It is really important to hang onto your connections as well. One thing that helped me with getting the internship was hanging onto a connection in New York that I met in Minneapolis. We have stayed in touch over the years. Since I am out here, I recently took some time to go visit her at the network headquarters in New York. I met her there previously but it was fun to walk around and tour the building again. She encouraged me to apply for entry jobs at one of the bureaus within the company when I graduate. While I'm not sure if that's the route I will go, I'm glad to know I have her backing. So, one of the most important things I have learned is that connections matter.

As I mentioned it is important to take full advantage of an internship and do everything you can. In the coming weeks I will be spending some time outside of the political unit. I will be shadowing with a Washington producer for the network's morning show. I will also hopefully spend some time out with a correspondant again.

4th Entry

It's hard to believe how fast the last month has gone. It seems like it was just the middle of March and now it's already almost the end of April. This means that my time here in Washington is getting ready to come to a close. But I have a lot of good things to reflect on as I am getting ready to wrap up my internship.

My experience at the bureau has been fantastic. When doing an internship, you have to do a mental cost-benefit analysis. Going out of state to one of the most expensive cities in the country and working for no pay is certainly something to seriously consider before signing up for an internship. Going in, I needed to bank on the hope that the experience I would gain would be worth it. 

Looking back, I think it has been worth it. Just being in this environment of a TV network in Washington is a learning experience every day. Recently, I have had the chance to sit in on pieces that were edited for the network's morning show and evening newscast. I also got to talk with the editors and producers and hear about their work in television over the years. 

We had lunch with a producer of the network's weekly news magazine. He showed us pieces that he helped produce throughout the years and shared information about his career. Later, I'm hoping to have the chance to sit down and talk with him individually.

I got to be part of the network's nightly newscast crew for a couple nights as well. I usually sit in on "the morning call" which is where all the bureaus around the country and world talk about what is happening in their location. In addition, I sat in during the afternoon call and then got to see the newscast from the control room.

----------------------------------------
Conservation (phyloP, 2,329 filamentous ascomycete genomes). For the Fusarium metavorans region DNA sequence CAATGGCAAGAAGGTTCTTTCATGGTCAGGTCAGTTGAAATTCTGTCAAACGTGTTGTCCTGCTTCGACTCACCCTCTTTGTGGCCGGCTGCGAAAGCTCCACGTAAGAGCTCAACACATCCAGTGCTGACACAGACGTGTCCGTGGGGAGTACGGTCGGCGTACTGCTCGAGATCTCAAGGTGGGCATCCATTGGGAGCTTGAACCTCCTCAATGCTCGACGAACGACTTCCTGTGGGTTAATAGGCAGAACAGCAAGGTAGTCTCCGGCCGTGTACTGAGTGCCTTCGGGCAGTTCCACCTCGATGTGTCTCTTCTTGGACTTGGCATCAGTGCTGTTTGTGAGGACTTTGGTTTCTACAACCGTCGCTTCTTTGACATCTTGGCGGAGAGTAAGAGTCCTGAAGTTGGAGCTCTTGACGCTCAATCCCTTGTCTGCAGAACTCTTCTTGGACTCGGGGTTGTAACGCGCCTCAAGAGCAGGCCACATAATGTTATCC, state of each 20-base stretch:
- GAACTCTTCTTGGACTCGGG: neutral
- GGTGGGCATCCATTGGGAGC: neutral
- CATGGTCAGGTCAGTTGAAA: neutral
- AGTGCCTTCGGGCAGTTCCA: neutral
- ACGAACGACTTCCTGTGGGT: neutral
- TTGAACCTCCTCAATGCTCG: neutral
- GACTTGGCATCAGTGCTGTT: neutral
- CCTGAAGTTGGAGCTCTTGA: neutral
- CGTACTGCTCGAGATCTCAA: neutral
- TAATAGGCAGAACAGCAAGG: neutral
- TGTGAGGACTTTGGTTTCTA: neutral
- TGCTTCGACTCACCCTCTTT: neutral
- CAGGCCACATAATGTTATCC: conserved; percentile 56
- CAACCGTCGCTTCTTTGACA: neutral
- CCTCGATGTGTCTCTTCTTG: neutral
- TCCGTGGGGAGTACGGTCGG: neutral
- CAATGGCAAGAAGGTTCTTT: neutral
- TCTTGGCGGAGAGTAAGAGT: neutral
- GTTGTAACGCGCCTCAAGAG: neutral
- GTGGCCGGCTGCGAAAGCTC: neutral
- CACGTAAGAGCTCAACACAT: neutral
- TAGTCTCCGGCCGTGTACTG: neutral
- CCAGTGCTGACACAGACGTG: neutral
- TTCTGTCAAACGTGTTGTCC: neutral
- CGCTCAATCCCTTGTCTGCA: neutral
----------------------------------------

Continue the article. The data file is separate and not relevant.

And finally, I got to see another aspect of how the network does pieces from the field. I got to be a production hand while we put together an evening show that was taped and will air on the network later this summer.

All of these experiences along with being able to participate in activities around the nation's capitol are worth the investment of moving here and not receiving pay. The experience, memories and new perspectives I have gotten are worth it. I also see it as an investment--I know my time here will help me personally and professionally in the future and may take me in new directions that I have not gone before.

If you're considering an internship (whether it's nearby your school or not), consider whether the experience you'll gain outweighs the cost of not being paid and not being in the classroom. Also, consider if it's an investment. Particularly, whether you will grow from the experience and it helps you personally and professionally in the future.

5th Entry

It’s hard to believe that I'm on my last week of the internship. So far I have spent it tying all of the loose ends together by meeting with people I haven't talked with yet, seeing things I haven't seen and asked questions that I have been wondering. This is really the week where I want to get a lot of stuff in.

I had the chance to sit down with a producer who gave me a lot of good advice about career direction. He used to work in local news and at one time lived near Minneapolis. He also looked at my resume and offered advice on my video stories. I've found networking and meeting people the most important part of the internship. It’s possible that one day he will be able to lead me to someone who may have an opportunity for me -- or maybe he will tell me something important I will be able to use. It seems like most people at my internship have been really helpful when we have questions. They know we are the up'n comers and will one day do what they do.

I also have had the chance to go to the White House. I was so close to seeing the president but his schedule changed. Still, it was a great opportunity to do something not normally part of my daily responsibilities. Make time for things like this in an internship -- the opportunity to do interesting and new things, even if it doesn't fit with the role you are playing in the organization.